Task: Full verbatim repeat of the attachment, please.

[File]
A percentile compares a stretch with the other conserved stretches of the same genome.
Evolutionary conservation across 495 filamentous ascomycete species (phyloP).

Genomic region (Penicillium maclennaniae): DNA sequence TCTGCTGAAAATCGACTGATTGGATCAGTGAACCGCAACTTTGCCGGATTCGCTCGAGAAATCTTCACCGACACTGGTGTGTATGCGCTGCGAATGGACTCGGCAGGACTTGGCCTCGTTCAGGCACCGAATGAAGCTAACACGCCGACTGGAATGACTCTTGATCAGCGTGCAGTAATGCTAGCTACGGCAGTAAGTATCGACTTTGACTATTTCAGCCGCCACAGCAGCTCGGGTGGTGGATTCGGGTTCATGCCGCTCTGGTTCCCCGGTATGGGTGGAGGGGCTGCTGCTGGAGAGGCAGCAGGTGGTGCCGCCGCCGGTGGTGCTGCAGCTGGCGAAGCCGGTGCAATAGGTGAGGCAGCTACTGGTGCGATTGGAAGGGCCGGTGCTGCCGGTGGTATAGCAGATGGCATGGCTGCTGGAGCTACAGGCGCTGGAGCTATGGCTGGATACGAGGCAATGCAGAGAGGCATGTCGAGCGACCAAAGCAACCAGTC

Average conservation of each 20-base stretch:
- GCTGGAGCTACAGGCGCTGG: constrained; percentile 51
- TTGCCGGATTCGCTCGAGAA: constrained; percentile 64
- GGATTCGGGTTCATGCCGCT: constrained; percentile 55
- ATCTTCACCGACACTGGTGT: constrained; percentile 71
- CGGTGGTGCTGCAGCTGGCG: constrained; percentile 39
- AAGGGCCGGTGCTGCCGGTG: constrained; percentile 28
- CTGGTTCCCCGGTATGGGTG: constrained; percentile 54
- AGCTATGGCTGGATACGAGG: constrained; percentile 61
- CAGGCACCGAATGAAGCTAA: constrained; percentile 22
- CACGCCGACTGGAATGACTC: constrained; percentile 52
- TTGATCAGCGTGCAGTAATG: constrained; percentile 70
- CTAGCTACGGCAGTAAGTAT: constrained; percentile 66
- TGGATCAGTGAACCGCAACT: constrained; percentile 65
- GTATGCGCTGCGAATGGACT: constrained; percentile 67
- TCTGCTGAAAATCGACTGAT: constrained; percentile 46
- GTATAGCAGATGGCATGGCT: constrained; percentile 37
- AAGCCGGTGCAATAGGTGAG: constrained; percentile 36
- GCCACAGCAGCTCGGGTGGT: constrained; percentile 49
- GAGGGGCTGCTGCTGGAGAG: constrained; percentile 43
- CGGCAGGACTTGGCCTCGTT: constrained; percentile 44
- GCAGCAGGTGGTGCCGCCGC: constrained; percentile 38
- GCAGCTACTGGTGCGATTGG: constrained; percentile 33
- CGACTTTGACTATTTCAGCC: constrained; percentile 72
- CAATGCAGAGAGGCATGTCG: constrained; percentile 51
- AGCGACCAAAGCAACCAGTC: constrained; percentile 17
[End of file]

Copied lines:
A percentile compares a stretch with the other conserved stretches of the same genome.
Evolutionary conservation across 495 filamentous ascomycete species (phyloP).

Genomic region (Penicillium maclennaniae): DNA sequence TCTGCTGAAAATCGACTGATTGGATCAGTGAACCGCAACTTTGCCGGATTCGCTCGAGAAATCTTCACCGACACTGGTGTGTATGCGCTGCGAATGGACTCGGCAGGACTTGGCCTCGTTCAGGCACCGAATGAAGCTAACACGCCGACTGGAATGACTCTTGATCAGCGTGCAGTAATGCTAGCTACGGCAGTAAGTATCGACTTTGACTATTTCAGCCGCCACAGCAGCTCGGGTGGTGGATTCGGGTTCATGCCGCTCTGGTTCCCCGGTATGGGTGGAGGGGCTGCTGCTGGAGAGGCAGCAGGTGGTGCCGCCGCCGGTGGTGCTGCAGCTGGCGAAGCCGGTGCAATAGGTGAGGCAGCTACTGGTGCGATTGGAAGGGCCGGTGCTGCCGGTGGTATAGCAGATGGCATGGCTGCTGGAGCTACAGGCGCTGGAGCTATGGCTGGATACGAGGCAATGCAGAGAGGCATGTCGAGCGACCAAAGCAACCAGTC

Average conservation of each 20-base stretch:
- GCTGGAGCTACAGGCGCTGG: constrained; percentile 51
- TTGCCGGATTCGCTCGAGAA: constrained; percentile 64
- GGATTCGGGTTCATGCCGCT: constrained; percentile 55
- ATCTTCACCGACACTGGTGT: constrained; percentile 71
- CGGTGGTGCTGCAGCTGGCG: constrained; percentile 39
- AAGGGCCGGTGCTGCCGGTG: constrained; percentile 28
- CTGGTTCCCCGGTATGGGTG: constrained; percentile 54
- AGCTATGGCTGGATACGAGG: constrained; percentile 61
- CAGGCACCGAATGAAGCTAA: constrained; percentile 22
- CACGCCGACTGGAATGACTC: constrained; percentile 52
- TTGATCAGCGTGCAGTAATG: constrained; percentile 70
- CTAGCTACGGCAGTAAGTAT: constrained; percentile 66
- TGGATCAGTGAACCGCAACT: constrained; percentile 65
- GTATGCGCTGCGAATGGACT: constrained; percentile 67
- TCTGCTGAAAATCGACTGAT: constrained; percentile 46
- GTATAGCAGATGGCATGGCT: constrained; percentile 37
- AAGCCGGTGCAATAGGTGAG: constrained; percentile 36
- GCCACAGCAGCTCGGGTGGT: constrained; percentile 49
- GAGGGGCTGCTGCTGGAGAG: constrained; percentile 43
- CGGCAGGACTTGGCCTCGTT: constrained; percentile 44
- GCAGCAGGTGGTGCCGCCGC: constrained; percentile 38
- GCAGCTACTGGTGCGATTGG: constrained; percentile 33
- CGACTTTGACTATTTCAGCC: constrained; percentile 72
- CAATGCAGAGAGGCATGTCG: constrained; percentile 51
- AGCGACCAAAGCAACCAGTC: constrained; percentile 17